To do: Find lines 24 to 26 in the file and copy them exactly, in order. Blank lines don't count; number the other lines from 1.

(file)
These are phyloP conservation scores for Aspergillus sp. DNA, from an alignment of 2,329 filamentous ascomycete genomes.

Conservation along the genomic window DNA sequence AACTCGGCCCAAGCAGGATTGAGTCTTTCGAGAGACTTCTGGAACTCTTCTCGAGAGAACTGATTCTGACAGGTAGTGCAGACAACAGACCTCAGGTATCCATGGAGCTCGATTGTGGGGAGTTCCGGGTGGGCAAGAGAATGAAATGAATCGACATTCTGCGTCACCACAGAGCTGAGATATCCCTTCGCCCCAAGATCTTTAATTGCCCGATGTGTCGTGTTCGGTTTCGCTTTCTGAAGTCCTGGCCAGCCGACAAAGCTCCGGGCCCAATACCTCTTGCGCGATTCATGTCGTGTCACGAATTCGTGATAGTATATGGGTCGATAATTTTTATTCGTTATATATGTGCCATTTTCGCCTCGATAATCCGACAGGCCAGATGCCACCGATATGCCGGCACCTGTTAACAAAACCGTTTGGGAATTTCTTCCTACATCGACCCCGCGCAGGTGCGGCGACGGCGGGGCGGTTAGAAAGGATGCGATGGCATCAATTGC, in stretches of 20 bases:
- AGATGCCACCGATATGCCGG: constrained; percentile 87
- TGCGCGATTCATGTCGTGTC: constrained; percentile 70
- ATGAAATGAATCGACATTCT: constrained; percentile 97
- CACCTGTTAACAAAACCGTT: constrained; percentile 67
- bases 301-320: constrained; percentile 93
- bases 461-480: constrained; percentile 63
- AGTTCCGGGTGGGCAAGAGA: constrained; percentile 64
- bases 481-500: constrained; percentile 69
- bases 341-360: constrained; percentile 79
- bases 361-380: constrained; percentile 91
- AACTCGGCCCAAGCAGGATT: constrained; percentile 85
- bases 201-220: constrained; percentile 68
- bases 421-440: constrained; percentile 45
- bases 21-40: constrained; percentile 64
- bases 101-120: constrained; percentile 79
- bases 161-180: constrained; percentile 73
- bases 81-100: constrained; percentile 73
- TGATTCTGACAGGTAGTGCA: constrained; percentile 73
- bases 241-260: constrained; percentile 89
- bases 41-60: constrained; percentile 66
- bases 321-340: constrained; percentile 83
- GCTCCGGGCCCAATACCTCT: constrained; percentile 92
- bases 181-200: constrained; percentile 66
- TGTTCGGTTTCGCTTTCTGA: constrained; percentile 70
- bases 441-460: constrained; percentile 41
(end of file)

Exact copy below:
- GCTCCGGGCCCAATACCTCT: constrained; percentile 92
- bases 181-200: constrained; percentile 66
- TGTTCGGTTTCGCTTTCTGA: constrained; percentile 70